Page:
What do you think are some challenges and opportunities facing women in the environmental movement today?

The largest challenge and opportunity for women in the environmental movement is thinking big enough. Developing a big vision for the world is scary, but if you don’t, who will? Kate Purmal planted that seed in me and is one of the reasons I am where I am today. Another nugget of knowledge which serves me well is from Leah Busque. She only knew about 2% of what she needed to know to start, grow, and run a business. You’re never going to know everything. You might as well get started now and you’ll learn along the way. Surround yourself with good people who know a lot about the challenges you’re facing. It’s remarkable how much is possible.

Another challenge I see is non-profit vs. for-profit vs. government. Until recently, I thought I had to work in a non-profit in order to have a positive impact on the world, but now I know that’s simply not true.  I feel that I’m able the have the largest positive impact on the world through leading a private company. For me, the processes and politics required in other types of organizations was not a good fit. When I meet other women in the sector, I often hear about how they’re struggling with the mismatch between what they’re looking for and the realities of the organization they’re part of.

What are your suggestions on how to become more involved in your sector and the environmental movement?

  1. Show up. Attend events and have coffee with people. Solar is booming and all the major companies are hiring. Do a project for them, find a way into a company through connections, show them that you’re committed to getting into that company. Start building relationships early and keep your network updated as your career evolves.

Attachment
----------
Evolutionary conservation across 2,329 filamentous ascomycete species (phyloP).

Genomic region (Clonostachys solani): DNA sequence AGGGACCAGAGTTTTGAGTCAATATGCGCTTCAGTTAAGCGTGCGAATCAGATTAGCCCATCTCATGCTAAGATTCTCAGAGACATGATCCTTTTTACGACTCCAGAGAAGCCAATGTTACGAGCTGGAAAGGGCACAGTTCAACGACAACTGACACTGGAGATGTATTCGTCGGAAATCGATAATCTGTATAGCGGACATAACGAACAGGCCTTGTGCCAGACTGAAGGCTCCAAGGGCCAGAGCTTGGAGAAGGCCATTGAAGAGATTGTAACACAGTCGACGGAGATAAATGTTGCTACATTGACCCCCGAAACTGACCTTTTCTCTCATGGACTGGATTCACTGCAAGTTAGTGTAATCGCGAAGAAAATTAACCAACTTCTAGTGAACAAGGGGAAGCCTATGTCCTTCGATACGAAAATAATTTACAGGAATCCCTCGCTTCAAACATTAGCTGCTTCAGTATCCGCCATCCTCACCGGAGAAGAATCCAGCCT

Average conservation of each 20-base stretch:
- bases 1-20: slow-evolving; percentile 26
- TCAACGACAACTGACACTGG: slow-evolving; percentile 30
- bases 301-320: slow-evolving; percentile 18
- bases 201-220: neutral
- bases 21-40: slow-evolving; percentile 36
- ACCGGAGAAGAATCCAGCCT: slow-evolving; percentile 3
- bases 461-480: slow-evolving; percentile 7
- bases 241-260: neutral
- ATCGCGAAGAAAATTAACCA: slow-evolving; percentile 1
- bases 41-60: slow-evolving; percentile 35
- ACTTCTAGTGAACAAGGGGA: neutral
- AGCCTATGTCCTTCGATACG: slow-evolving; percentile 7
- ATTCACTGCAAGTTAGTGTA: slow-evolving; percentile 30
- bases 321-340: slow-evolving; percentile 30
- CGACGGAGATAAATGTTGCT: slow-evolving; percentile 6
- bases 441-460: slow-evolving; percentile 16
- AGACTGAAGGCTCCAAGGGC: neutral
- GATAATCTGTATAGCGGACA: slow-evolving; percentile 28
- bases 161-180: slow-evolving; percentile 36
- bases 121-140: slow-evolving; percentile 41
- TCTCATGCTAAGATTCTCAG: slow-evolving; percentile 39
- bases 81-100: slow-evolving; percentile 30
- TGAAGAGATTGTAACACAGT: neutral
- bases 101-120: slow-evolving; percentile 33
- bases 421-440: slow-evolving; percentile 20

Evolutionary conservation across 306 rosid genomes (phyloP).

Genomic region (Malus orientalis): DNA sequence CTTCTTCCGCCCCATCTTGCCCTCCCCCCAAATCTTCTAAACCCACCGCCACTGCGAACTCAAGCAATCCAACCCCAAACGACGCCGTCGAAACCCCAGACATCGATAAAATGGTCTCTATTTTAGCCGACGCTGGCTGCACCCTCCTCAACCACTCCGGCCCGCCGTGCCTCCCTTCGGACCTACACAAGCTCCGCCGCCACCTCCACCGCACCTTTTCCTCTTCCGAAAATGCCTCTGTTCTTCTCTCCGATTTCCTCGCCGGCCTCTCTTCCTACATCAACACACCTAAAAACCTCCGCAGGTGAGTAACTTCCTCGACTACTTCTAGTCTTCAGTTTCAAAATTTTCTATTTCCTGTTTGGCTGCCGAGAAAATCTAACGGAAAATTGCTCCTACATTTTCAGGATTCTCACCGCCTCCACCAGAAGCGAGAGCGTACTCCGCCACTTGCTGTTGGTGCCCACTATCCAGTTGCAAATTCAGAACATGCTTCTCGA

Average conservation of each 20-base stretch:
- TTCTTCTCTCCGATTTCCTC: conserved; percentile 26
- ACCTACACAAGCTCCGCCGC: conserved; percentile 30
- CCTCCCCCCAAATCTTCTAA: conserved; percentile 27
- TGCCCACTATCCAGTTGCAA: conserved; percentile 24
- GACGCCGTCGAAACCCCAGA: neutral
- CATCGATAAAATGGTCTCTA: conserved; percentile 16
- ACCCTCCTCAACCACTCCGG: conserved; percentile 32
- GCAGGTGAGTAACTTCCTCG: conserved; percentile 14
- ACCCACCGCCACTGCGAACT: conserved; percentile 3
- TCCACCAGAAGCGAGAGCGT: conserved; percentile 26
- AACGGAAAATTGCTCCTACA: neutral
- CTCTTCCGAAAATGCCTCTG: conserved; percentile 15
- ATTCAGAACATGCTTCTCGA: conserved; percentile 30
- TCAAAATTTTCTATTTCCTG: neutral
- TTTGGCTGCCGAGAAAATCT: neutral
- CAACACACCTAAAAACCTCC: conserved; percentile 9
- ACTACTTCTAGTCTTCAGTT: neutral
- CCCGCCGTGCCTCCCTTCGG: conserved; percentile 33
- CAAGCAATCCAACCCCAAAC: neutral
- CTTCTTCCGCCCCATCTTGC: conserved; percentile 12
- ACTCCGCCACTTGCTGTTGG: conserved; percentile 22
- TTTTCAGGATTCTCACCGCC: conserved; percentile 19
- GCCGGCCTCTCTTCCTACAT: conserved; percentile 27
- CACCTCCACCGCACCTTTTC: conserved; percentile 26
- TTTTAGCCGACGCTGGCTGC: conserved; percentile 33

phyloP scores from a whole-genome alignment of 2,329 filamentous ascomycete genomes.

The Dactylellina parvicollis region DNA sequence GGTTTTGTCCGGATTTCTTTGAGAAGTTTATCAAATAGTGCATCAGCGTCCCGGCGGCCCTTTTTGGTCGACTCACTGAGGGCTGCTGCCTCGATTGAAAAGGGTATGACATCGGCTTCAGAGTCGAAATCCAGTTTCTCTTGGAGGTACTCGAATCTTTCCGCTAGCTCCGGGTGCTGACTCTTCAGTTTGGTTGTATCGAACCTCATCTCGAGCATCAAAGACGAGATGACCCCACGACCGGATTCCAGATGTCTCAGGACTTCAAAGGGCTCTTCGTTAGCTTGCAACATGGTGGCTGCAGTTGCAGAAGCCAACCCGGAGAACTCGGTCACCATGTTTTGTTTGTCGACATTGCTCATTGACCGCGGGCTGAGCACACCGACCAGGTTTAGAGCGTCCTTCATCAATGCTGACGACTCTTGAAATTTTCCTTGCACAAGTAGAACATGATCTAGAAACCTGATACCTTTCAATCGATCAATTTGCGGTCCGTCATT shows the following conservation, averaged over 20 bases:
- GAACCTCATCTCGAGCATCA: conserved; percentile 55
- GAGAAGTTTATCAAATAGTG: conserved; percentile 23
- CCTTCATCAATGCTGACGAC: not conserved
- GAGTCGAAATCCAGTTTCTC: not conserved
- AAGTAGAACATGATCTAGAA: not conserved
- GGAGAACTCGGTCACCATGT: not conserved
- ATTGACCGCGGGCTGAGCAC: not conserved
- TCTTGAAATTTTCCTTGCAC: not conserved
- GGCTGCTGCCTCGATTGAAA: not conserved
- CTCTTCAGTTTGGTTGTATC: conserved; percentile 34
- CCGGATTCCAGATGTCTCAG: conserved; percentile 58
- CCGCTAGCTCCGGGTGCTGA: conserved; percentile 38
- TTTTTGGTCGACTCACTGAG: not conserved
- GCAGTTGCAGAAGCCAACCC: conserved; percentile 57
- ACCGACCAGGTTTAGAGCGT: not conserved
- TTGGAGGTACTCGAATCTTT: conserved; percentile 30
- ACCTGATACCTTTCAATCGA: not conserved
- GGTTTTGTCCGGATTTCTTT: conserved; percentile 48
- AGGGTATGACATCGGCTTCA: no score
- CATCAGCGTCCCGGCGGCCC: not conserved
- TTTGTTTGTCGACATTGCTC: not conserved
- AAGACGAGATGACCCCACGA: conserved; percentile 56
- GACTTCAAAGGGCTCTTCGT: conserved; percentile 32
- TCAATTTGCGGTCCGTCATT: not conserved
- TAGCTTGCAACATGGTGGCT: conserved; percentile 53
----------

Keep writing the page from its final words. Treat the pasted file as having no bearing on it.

2. Attend events outside your comfort zone. The challenges the solar software industry have been solved before by many tech companies. People often learn the most when new ideas are introduced from left field. Open yourself up to that. Don’t know anyone at an event? Even better. You could very possibly never see those people at the event again, so you might as well say hi and see what they’re up to. Be curious and connect with other curious people.
  3. Don’t underestimate LinkedIn. I met someone a few years back and connected with them on LinkedIn. I never messaged or directly corresponded with them, but they saw my energy related posts on LinkedIn. When I was looking for a job, I reached out and had an interview completely prefaced on my engagement with the energy community on LinkedIn.

UtilityAPI was a finalist for SunShot Catalyst, any advice for those considering SunShot?

SunShot Catalyst is a great opportunity for people with a brand new idea and are starting from square one.

What do you need for UtilityAPI to continue growing?

Scaling. We’re capitalized, so now we need to execute our plan.

Your team works at SfunCube, the first solar incubator and accelerator, what’s it like working in that environment? How has it helped UtilityAPI?

Our experience at the SfunCube has been invaluable. Working alongside other solar software startups is great because your partners and beta testers are sitting next to you.